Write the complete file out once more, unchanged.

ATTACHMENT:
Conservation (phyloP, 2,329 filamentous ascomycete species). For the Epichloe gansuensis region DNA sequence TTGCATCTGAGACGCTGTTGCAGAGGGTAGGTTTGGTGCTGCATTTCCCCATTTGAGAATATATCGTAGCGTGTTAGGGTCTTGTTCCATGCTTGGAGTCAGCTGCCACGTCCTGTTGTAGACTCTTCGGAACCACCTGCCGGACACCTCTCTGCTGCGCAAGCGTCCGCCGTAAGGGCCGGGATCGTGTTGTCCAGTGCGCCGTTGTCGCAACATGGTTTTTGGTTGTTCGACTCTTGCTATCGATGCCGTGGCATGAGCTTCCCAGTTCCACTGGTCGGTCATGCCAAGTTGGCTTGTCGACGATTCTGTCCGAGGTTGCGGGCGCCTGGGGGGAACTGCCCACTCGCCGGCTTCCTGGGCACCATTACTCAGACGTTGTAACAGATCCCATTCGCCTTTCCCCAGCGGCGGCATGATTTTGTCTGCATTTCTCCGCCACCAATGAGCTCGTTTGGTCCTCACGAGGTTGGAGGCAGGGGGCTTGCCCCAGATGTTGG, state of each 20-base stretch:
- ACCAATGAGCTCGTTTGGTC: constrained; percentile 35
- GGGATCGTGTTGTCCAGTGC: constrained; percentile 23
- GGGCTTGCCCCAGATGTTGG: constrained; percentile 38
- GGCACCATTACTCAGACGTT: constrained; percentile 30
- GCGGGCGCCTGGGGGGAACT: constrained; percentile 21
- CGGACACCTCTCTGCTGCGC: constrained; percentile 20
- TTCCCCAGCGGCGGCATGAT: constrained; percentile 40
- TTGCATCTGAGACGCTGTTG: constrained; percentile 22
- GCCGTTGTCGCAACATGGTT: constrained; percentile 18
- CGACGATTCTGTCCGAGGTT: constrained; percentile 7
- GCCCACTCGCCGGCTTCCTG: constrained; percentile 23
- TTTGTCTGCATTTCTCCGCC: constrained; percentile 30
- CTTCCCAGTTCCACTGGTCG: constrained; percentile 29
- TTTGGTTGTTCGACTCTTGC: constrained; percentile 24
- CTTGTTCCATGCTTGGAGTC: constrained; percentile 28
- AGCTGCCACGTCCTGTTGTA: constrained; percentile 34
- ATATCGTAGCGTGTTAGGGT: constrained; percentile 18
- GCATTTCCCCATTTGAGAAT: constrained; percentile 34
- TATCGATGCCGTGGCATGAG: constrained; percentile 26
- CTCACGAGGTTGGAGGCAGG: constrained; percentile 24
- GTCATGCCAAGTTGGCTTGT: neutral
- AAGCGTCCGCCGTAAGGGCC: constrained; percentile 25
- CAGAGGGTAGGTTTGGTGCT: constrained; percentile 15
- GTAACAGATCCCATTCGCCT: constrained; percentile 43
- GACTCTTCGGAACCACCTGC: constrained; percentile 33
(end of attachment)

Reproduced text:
Conservation (phyloP, 2,329 filamentous ascomycete species). For the Epichloe gansuensis region DNA sequence TTGCATCTGAGACGCTGTTGCAGAGGGTAGGTTTGGTGCTGCATTTCCCCATTTGAGAATATATCGTAGCGTGTTAGGGTCTTGTTCCATGCTTGGAGTCAGCTGCCACGTCCTGTTGTAGACTCTTCGGAACCACCTGCCGGACACCTCTCTGCTGCGCAAGCGTCCGCCGTAAGGGCCGGGATCGTGTTGTCCAGTGCGCCGTTGTCGCAACATGGTTTTTGGTTGTTCGACTCTTGCTATCGATGCCGTGGCATGAGCTTCCCAGTTCCACTGGTCGGTCATGCCAAGTTGGCTTGTCGACGATTCTGTCCGAGGTTGCGGGCGCCTGGGGGGAACTGCCCACTCGCCGGCTTCCTGGGCACCATTACTCAGACGTTGTAACAGATCCCATTCGCCTTTCCCCAGCGGCGGCATGATTTTGTCTGCATTTCTCCGCCACCAATGAGCTCGTTTGGTCCTCACGAGGTTGGAGGCAGGGGGCTTGCCCCAGATGTTGG, state of each 20-base stretch:
- ACCAATGAGCTCGTTTGGTC: constrained; percentile 35
- GGGATCGTGTTGTCCAGTGC: constrained; percentile 23
- GGGCTTGCCCCAGATGTTGG: constrained; percentile 38
- GGCACCATTACTCAGACGTT: constrained; percentile 30
- GCGGGCGCCTGGGGGGAACT: constrained; percentile 21
- CGGACACCTCTCTGCTGCGC: constrained; percentile 20
- TTCCCCAGCGGCGGCATGAT: constrained; percentile 40
- TTGCATCTGAGACGCTGTTG: constrained; percentile 22
- GCCGTTGTCGCAACATGGTT: constrained; percentile 18
- CGACGATTCTGTCCGAGGTT: constrained; percentile 7
- GCCCACTCGCCGGCTTCCTG: constrained; percentile 23
- TTTGTCTGCATTTCTCCGCC: constrained; percentile 30
- CTTCCCAGTTCCACTGGTCG: constrained; percentile 29
- TTTGGTTGTTCGACTCTTGC: constrained; percentile 24
- CTTGTTCCATGCTTGGAGTC: constrained; percentile 28
- AGCTGCCACGTCCTGTTGTA: constrained; percentile 34
- ATATCGTAGCGTGTTAGGGT: constrained; percentile 18
- GCATTTCCCCATTTGAGAAT: constrained; percentile 34
- TATCGATGCCGTGGCATGAG: constrained; percentile 26
- CTCACGAGGTTGGAGGCAGG: constrained; percentile 24
- GTCATGCCAAGTTGGCTTGT: neutral
- AAGCGTCCGCCGTAAGGGCC: constrained; percentile 25
- CAGAGGGTAGGTTTGGTGCT: constrained; percentile 15
- GTAACAGATCCCATTCGCCT: constrained; percentile 43
- GACTCTTCGGAACCACCTGC: constrained; percentile 33